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. Boeing Forms New Subsidiary To Pursue Growing Space Operations Services Market


Houston, June 2, 1998
- The Boeing Company today announced the formation of a wholly-owned subsidiary dedicated to providing cost-efficient space operations mission and data services to government and commercial space customers.

The Houston-based Boeing Space Operations (BSO) will be home to the Company's work on NASA's multibillion-dollar Consolidated Space Operations Contract (CSOC), for which a Boeing-led industry team is currently in competition. CSOC consolidates mission and data services for more than 100 existing and planned NASA spacecraft supporting manned, deep space and Earth remote sensing space activities. NASA is expected to award the 10-year (5 years with a 5-year priced option) CSOC contract on July 1.

BSO will also support the ground operations for the U.S. Air Force's Navstar Global Positioning System (GPS) at Falcon Air Force Base, Colo.; offer its capabilities to provide mission and data services to Motorola-based communications satellite programs; and pursue other opportunities in the burgeoning government and commercial space operations markets, both in the U.S. and abroad.

In addition, BSO will work closely with Boeing Information and Communications Systems, Boeing Expendable Launch Systems and the Sea Launch joint venture to assess and recommend actions to improve customer service and reduce costs for those businesses. The goal, says BSO president Rick Stephens, is for Boeing to become the global provider of choice for low-cost, reliable, commercially-based space operations services.

"The formation of BSO creates a market-focused organization and aligns the company's businesses to efficiently pursue and support both NASA's CSOC and other external space operations customers, as well as internal Boeing customers such as Delta IV, Sea Launch, Resource 21, DigitalXpress and Aviation Information Services," said Stephens. "Expansion of our customer base will, in turn, result in lower space operations service unit costs for all customers." In his new position, Stephens will report to Jim Albaugh, president, Boeing Space Transportation. He will also continue as vice president and general manager, Boeing Reusable Space Systems, and will chair the CSOC Senior Advisory Board, which acts as the NASA CSOC executive leadership council for integrating Boeing CSOC team member companies and senior leadership.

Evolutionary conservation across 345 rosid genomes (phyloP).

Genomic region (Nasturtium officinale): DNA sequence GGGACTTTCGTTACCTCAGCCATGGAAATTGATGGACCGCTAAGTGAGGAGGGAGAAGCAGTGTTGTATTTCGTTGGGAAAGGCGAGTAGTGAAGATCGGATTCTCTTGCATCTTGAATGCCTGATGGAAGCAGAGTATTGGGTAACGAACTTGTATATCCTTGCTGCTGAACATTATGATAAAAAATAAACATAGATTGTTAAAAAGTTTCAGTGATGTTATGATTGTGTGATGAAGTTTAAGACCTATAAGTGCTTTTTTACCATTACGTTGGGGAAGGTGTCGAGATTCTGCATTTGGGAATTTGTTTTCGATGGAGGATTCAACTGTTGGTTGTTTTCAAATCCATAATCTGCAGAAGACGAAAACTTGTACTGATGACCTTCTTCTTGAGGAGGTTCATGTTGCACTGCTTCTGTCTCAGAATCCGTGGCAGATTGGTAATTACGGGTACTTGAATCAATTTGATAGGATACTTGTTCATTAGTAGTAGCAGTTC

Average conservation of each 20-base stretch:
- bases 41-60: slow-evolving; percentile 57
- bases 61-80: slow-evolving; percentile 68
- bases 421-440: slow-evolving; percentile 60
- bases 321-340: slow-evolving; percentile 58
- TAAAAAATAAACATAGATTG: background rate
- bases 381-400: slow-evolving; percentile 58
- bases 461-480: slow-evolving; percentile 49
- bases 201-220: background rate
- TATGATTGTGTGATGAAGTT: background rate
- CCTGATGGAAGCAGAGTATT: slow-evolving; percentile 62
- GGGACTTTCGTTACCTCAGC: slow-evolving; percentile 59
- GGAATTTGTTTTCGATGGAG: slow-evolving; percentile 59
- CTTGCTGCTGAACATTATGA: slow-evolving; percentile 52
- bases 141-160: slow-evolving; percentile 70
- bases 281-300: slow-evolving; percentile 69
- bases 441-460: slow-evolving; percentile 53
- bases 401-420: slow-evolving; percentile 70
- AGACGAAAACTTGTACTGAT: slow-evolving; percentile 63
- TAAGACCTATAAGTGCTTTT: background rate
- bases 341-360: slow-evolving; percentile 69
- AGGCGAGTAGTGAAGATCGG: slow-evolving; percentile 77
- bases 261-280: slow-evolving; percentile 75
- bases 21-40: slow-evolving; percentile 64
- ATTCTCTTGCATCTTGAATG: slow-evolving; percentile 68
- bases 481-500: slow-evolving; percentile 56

The company today also announced that former astronaut Dick Covey has been appointed vice president, BSO and CSOC program director, reporting to Stephens. Covey was previously the Boeing CSOC Team's deputy program director for Operations. In his new position, Covey will be responsible for day-to-day CSOC operations, ensuring that customer requirements are met cost effectively and responsively and that missions are safely and successfully executed.

Through CSOC, NASA hopes to cut in half the roughly $600 million a year it currently spends on mission and data services by moving end-to-end responsibility and accountability to industry and streamlining and adapting private-sector commercial practices and services. These savings would then be redirected to science, development and exploration.

CSOC encompasses NASA's total space operations infrastructure, including all elements currently managed autonomously under 15 separate contracts by nearly 6,000 people at numerous private contractors and five major NASA centers (Johnson Space Center, Houston; Goddard Space Flight Center, Greenbelt, Md.; Kennedy Space Center, Fla.; Marshall Space Flight Center, Ala.; and Jet Propulsion Laboratory, Pasadena, Calif.).

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